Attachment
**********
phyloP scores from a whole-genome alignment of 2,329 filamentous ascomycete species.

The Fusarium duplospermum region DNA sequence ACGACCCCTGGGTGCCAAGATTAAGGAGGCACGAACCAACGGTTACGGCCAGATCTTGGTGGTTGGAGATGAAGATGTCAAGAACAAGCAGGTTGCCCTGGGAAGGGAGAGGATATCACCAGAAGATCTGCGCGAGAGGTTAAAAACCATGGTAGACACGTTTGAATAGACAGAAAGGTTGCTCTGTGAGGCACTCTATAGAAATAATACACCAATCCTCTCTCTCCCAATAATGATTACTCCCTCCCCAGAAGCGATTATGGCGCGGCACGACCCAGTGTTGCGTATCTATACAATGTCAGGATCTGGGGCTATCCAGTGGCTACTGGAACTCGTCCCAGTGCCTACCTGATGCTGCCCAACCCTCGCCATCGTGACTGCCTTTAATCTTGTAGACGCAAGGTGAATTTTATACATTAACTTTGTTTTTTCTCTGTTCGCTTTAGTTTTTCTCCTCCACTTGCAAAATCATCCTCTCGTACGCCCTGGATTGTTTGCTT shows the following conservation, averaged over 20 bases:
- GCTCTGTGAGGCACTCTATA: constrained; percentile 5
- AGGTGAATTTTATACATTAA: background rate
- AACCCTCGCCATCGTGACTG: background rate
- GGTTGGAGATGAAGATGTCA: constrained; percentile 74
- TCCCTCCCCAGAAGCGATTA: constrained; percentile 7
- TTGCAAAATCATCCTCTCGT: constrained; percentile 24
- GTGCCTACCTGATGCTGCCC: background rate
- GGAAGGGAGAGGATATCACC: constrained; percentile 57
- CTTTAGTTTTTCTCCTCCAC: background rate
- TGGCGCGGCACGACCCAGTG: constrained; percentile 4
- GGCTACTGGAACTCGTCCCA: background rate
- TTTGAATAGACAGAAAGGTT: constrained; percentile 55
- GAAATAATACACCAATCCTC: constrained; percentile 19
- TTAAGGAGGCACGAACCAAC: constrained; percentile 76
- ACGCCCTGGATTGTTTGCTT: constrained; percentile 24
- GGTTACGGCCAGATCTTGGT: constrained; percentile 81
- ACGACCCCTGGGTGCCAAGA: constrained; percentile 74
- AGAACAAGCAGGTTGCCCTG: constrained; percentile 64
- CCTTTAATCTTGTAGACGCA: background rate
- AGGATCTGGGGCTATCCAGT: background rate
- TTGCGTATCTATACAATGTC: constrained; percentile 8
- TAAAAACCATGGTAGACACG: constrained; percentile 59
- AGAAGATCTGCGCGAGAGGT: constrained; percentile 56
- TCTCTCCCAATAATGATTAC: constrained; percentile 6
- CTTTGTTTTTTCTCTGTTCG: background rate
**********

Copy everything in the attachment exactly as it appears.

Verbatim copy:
phyloP scores from a whole-genome alignment of 2,329 filamentous ascomycete species.

The Fusarium duplospermum region DNA sequence ACGACCCCTGGGTGCCAAGATTAAGGAGGCACGAACCAACGGTTACGGCCAGATCTTGGTGGTTGGAGATGAAGATGTCAAGAACAAGCAGGTTGCCCTGGGAAGGGAGAGGATATCACCAGAAGATCTGCGCGAGAGGTTAAAAACCATGGTAGACACGTTTGAATAGACAGAAAGGTTGCTCTGTGAGGCACTCTATAGAAATAATACACCAATCCTCTCTCTCCCAATAATGATTACTCCCTCCCCAGAAGCGATTATGGCGCGGCACGACCCAGTGTTGCGTATCTATACAATGTCAGGATCTGGGGCTATCCAGTGGCTACTGGAACTCGTCCCAGTGCCTACCTGATGCTGCCCAACCCTCGCCATCGTGACTGCCTTTAATCTTGTAGACGCAAGGTGAATTTTATACATTAACTTTGTTTTTTCTCTGTTCGCTTTAGTTTTTCTCCTCCACTTGCAAAATCATCCTCTCGTACGCCCTGGATTGTTTGCTT shows the following conservation, averaged over 20 bases:
- GCTCTGTGAGGCACTCTATA: constrained; percentile 5
- AGGTGAATTTTATACATTAA: background rate
- AACCCTCGCCATCGTGACTG: background rate
- GGTTGGAGATGAAGATGTCA: constrained; percentile 74
- TCCCTCCCCAGAAGCGATTA: constrained; percentile 7
- TTGCAAAATCATCCTCTCGT: constrained; percentile 24
- GTGCCTACCTGATGCTGCCC: background rate
- GGAAGGGAGAGGATATCACC: constrained; percentile 57
- CTTTAGTTTTTCTCCTCCAC: background rate
- TGGCGCGGCACGACCCAGTG: constrained; percentile 4
- GGCTACTGGAACTCGTCCCA: background rate
- TTTGAATAGACAGAAAGGTT: constrained; percentile 55
- GAAATAATACACCAATCCTC: constrained; percentile 19
- TTAAGGAGGCACGAACCAAC: constrained; percentile 76
- ACGCCCTGGATTGTTTGCTT: constrained; percentile 24
- GGTTACGGCCAGATCTTGGT: constrained; percentile 81
- ACGACCCCTGGGTGCCAAGA: constrained; percentile 74
- AGAACAAGCAGGTTGCCCTG: constrained; percentile 64
- CCTTTAATCTTGTAGACGCA: background rate
- AGGATCTGGGGCTATCCAGT: background rate
- TTGCGTATCTATACAATGTC: constrained; percentile 8
- TAAAAACCATGGTAGACACG: constrained; percentile 59
- AGAAGATCTGCGCGAGAGGT: constrained; percentile 56
- TCTCTCCCAATAATGATTAC: constrained; percentile 6
- CTTTGTTTTTTCTCTGTTCG: background rate